Bureaucratic Incompetence and the Coronavirus: New York Edition
Why have so many politicians and bureaucrats responded to the coronavirus pandemic by shutting down so much commerce that millions of Americans have been thrown out of work?
Economist John Cochrane answers that question and doesn’t mince words in describing the government failure that is creating the coronavirus recession.
We should not be shutting down the economy. Where we are is a sign of a great loss of bureaucratic competence, of state capacity. The old joke that the federal government is an immense insurance company with an army has never been so true.
Our government has, apparently, the capacity to spend two trillion dollars in a month. But, with three month’s notice, it cannot procure 50 cent face masks or plastic face shields (properly certified and regulated). (Actually, unemployment insurance and SBA snafus suggest it cannot even disburse the rivers of cash.)
We lack the basic state capacity, bureaucratic, technical infrastructure for anything more nuanced than blanket shut downs — no trace, track and isolate, no apps to check temperature and symptoms, no commonsense that maybe (say) gardeners and tree trimmers can work now. It took Walmart to figure out that taking employee’s temperature every morning might be a good idea.
I hope a lesson that comes out of this is the need to clean up America’s bloated regulatory state, and to re construct a competent effective bureaucracy.
Please do read the whole thing! Cochrane goes on to detail bureaucratic failures at the national level, but we should recognize the lockdown orders that have unemployed so many Americans have been implemented at the state level, by state governments, where incompetence among politicians and bureaucrats is running amok.
Here is an example of the lack of bureaucratic competence Cochrane describes from the state that has experienced the biggest impact of the coronavirus epidemic: New York. Whereas the five counties that makeup New York City have had the highest number of coronavirus cases and deaths in the state, the five New York counties of Hamilton, Schuyler, Lewis, Franklin, and Yates, have had a relatively low number of infections. New York Governor Andrew Cuomo, however, had ordered a lockdown of businesses and residents that applies to every firm and every person in the state.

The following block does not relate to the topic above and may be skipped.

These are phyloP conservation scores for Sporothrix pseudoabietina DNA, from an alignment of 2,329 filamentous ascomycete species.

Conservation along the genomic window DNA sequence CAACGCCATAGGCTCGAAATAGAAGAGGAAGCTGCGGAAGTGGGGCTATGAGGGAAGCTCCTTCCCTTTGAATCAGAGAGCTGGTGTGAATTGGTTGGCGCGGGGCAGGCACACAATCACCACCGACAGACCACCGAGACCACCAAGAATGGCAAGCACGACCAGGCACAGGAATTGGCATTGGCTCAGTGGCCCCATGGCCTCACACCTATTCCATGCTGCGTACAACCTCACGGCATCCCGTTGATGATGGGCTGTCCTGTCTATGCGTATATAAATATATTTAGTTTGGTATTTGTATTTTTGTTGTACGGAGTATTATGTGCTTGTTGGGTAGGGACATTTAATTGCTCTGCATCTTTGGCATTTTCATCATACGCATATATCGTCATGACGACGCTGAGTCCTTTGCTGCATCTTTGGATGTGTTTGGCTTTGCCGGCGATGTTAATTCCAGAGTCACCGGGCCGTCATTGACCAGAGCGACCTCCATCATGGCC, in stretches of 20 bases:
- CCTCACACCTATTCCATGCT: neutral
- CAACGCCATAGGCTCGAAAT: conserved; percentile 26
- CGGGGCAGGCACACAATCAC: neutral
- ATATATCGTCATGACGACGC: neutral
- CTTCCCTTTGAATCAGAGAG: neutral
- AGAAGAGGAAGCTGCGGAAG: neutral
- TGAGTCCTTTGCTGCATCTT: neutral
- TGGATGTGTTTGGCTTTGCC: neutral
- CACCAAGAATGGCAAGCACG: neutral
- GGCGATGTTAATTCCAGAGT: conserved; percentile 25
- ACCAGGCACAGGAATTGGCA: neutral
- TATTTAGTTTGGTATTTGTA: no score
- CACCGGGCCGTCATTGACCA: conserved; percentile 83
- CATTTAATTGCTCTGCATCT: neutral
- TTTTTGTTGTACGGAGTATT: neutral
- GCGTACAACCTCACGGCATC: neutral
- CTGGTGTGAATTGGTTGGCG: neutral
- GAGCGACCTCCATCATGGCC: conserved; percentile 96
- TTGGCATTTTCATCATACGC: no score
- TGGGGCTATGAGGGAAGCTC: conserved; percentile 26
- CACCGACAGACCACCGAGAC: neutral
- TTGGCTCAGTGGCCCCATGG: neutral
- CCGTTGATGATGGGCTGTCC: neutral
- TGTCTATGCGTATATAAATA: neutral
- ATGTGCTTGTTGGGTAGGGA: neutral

If there was ever an example of the failure of one-size-fits-all government policy, it’s this one. The risk of coronavirus infections being transmitted within the five counties of New York City is exceptionally high, where implementing the governor’s extreme restrictions might make sense. But the risk of viral transmissions in New York state’s least impacted counties is remarkably low, and the governor’s extreme restrictions there appear to be completely mismatched with the actual conditions on the ground.
The situations and risk profiles in New York state are so different at the county level that that different policy could have been implemented county-by-county and would been just as effective at limiting the spread of infections within the state, without anywhere near the level of economic damage that has been done by the Cuomo’s statewide blanket policies.
But that’s not what happened. Why didn’t that happen? Cochrane’s thesis that today’s governments lack the bureaucratic competence that could tailor appropriate responses within their jurisdictions looks very much like it holds at the state level.
Consequently, the bureaucratic failures of New York exemplify a state in dire need of serious political reform, one that would strongly benefit from the decentralization of power now concentrated in the state government to more local levels of government.
There’s no question that bureaucratic incompetence also exists at these lower levels of government, but at least the damage that might be done by each would be limited by their geography. Combined with giving government at all levels fewer things to regulate, reforms to decentralize government power can significantly reduce the cost of their bureaucratic failures.